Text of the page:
In some applications, using the standard precision in your programming language of choice, may not be enough, and can lead to disastrous errors. In some cases, you work with a library that is supposed to provide very high precision, when in fact the library in question does not work as advertised. In some cases, lack of precision results in obvious problems that are easy to spot, and in some cases, everything seems to be working fine and you are not aware that your simulations are completely wrong after as little as 30 iterations. We explore this case in this article, using a simple example that can be used to test the precision of your tool and of your results.
I am trying to make some simulations of chaotic systems, for instance X(k) 4 X(k) (1 - X(k-1)) but I noticed that for all these systems, the loss of precision propagates exponentially, to the point that after 50 iterations, all values generated are completely wrong. I wrote some code in Perl using the BigNum library (providing hundreds of decimals accuracy) and it shows how dramatic standard arithmetic fails in this context.
At the Computing Research Association (CRA) Snowbird conference in 2014, Jim Kurose (then at University of Massachusetts-Amherst) and Ed Lazowska (University of Washington) presented a session on burgeoning enrollments in U.S. computing courses. In response, CRA's Board formed a committee to further study enrollment-related issues, chaired by CRA board member Tracy Camp. A panel on the upsurge in undergraduate computer science (CS) enrollments in the U.S. took place at the ACM Special Interest Group on Computer Science Education Technical Symposium last year (SIGCSE 2015); shortly thereafter, the full committee went to work with the goal of measuring, assessing, and better understanding enrollment trends and their impact, with a special focus on diversity. Explained Susan B. Davidson, CRA Board Chair and a member of the CRA enrollments committee, "Over the past few years, computing departments across the country have faced huge increases in course enrollments. To understand the extent and nature of these'booming enrollments,' CRA has undertaken a study that surveys both CRA-member doctoral departments as well as ACM non-doctoral departments."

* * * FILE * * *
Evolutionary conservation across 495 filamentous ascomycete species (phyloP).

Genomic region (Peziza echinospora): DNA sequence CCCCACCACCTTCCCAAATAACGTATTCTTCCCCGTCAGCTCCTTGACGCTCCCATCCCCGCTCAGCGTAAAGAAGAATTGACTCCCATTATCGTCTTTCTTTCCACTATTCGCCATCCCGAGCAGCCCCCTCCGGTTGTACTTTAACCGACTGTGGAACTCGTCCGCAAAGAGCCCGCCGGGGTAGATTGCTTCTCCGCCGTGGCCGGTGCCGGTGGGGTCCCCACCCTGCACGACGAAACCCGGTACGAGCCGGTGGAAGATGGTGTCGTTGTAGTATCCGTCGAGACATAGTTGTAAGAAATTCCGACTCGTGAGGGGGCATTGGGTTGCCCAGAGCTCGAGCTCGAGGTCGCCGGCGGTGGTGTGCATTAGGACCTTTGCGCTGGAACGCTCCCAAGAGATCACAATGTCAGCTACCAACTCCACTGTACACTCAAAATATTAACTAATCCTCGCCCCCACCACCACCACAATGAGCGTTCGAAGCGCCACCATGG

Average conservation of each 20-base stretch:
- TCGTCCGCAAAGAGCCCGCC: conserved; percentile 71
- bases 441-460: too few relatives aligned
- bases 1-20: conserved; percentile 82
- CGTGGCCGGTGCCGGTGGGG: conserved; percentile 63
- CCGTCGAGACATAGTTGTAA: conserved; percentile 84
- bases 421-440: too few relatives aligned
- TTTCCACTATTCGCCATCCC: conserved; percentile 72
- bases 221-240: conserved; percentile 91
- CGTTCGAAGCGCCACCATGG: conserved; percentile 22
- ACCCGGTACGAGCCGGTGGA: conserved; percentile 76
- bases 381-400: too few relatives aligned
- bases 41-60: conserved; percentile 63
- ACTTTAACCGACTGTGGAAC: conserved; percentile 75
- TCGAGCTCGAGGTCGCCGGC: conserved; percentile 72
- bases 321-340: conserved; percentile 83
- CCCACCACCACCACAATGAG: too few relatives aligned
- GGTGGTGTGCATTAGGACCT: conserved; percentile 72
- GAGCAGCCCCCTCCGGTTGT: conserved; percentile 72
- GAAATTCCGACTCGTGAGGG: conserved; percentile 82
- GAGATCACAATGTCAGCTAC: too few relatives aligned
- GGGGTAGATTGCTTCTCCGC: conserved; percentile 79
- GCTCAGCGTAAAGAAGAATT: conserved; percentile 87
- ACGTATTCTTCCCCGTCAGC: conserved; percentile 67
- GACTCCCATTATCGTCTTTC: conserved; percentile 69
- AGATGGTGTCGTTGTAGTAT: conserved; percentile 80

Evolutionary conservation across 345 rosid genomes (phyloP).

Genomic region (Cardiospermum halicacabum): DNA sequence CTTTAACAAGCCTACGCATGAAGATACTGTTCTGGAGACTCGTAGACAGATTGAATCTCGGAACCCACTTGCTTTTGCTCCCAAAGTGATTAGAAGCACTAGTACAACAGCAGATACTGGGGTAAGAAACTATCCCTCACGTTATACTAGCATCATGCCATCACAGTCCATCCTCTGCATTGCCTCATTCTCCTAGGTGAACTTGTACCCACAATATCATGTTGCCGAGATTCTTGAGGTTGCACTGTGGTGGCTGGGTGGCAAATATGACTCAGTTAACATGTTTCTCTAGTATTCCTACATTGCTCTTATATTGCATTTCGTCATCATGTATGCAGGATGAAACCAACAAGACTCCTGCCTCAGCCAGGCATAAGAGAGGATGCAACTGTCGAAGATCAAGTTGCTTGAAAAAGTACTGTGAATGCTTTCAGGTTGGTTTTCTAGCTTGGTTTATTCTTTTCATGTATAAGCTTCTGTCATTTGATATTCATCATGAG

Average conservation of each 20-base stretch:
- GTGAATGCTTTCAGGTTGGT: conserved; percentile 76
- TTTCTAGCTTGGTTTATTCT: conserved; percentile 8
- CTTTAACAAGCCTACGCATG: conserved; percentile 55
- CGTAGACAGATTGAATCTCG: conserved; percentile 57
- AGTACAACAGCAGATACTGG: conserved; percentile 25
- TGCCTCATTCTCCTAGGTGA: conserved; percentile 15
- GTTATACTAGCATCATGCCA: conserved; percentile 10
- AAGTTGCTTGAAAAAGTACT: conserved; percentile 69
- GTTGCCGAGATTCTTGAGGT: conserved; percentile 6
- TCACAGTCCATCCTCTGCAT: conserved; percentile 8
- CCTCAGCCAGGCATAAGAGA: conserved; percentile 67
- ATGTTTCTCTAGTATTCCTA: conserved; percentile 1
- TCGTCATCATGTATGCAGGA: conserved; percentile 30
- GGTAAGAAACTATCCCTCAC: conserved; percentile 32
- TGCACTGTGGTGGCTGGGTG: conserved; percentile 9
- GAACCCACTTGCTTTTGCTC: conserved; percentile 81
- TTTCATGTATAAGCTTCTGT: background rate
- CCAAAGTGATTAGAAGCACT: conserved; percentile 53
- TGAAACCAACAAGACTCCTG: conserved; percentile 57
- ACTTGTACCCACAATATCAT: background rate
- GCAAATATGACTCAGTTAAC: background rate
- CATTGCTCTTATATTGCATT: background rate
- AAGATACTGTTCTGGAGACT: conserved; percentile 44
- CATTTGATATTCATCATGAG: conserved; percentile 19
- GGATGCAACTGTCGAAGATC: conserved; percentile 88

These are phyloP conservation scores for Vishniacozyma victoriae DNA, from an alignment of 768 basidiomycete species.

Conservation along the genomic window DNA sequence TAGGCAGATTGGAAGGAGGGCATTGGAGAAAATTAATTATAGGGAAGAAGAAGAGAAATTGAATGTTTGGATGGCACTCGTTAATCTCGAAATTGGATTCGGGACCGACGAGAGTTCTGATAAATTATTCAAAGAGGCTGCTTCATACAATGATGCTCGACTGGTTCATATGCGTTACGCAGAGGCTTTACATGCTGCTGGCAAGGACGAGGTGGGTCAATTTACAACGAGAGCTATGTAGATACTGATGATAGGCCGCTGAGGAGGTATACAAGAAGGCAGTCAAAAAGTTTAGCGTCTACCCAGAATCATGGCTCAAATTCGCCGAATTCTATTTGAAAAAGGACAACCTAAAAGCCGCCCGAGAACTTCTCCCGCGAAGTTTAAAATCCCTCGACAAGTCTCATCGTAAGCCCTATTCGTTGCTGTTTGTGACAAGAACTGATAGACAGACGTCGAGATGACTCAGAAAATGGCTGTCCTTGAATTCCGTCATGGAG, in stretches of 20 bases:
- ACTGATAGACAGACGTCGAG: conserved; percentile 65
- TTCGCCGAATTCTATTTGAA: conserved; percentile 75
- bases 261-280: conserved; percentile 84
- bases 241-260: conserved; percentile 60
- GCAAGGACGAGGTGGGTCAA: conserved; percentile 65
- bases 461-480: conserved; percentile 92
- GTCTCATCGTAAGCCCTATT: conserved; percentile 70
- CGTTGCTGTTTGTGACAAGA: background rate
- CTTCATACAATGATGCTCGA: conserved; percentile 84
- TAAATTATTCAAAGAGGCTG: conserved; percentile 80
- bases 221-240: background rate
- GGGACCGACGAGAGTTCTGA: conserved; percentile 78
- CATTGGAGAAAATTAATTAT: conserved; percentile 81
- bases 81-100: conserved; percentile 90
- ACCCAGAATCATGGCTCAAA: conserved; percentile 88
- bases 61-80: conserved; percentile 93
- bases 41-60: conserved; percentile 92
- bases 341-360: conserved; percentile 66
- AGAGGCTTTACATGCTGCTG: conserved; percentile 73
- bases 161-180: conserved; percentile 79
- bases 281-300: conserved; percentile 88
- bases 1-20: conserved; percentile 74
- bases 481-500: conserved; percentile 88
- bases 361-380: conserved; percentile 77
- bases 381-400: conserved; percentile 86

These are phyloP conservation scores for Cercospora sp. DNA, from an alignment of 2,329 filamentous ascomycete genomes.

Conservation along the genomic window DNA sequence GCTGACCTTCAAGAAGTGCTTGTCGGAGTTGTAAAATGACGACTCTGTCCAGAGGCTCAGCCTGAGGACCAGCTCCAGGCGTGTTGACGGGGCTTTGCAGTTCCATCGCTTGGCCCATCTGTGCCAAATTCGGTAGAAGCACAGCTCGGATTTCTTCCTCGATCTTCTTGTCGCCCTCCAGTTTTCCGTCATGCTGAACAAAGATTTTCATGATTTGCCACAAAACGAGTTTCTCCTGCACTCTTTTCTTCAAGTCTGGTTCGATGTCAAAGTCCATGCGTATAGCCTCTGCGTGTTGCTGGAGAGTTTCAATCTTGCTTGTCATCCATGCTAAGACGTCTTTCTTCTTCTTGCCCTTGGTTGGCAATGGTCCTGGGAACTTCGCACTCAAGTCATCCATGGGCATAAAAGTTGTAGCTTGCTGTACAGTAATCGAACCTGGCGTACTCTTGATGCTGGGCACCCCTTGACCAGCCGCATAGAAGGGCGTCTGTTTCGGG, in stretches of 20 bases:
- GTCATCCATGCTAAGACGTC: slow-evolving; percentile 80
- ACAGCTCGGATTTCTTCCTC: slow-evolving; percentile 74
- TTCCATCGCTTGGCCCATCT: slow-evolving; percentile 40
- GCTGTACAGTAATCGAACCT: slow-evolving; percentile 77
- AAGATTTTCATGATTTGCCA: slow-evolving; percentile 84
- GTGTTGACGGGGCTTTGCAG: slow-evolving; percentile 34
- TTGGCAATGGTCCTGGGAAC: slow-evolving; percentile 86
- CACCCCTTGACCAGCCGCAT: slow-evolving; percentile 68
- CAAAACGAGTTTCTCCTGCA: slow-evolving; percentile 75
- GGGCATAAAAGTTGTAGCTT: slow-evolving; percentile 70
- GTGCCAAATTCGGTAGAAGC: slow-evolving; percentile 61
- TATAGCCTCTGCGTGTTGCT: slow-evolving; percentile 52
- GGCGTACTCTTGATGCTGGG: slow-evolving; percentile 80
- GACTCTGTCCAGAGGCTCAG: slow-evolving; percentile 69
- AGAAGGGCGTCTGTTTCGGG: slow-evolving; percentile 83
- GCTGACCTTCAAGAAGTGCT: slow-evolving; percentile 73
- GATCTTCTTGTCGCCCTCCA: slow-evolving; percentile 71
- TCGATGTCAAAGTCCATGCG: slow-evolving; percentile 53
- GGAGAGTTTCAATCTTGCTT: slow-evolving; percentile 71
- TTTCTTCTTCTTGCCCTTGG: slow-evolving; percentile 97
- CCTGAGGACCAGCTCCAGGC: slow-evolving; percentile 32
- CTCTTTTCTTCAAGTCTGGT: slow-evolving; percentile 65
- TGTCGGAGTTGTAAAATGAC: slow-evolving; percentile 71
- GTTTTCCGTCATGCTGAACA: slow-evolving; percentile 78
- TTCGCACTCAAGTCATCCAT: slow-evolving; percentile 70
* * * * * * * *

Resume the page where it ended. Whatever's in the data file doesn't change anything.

Colfax International, a Silicon Valley company with 28 years of experience in high-end computing systems, is growing its research team by opening a full-time position of Research Engineer in Machine Learning based in Sunnyvale, California, USA. We are looking for professionals with passion for parallel computing with emphasis on machine learning tasks to help us expand our activity in research, education and consulting on modern computing technologies. Colfax International is an Equal Opportunity Employer. All qualified applicants will receive consideration for employment without regard to race, national origin, gender, age, religion, disability, veteran status, or any other category protected by law.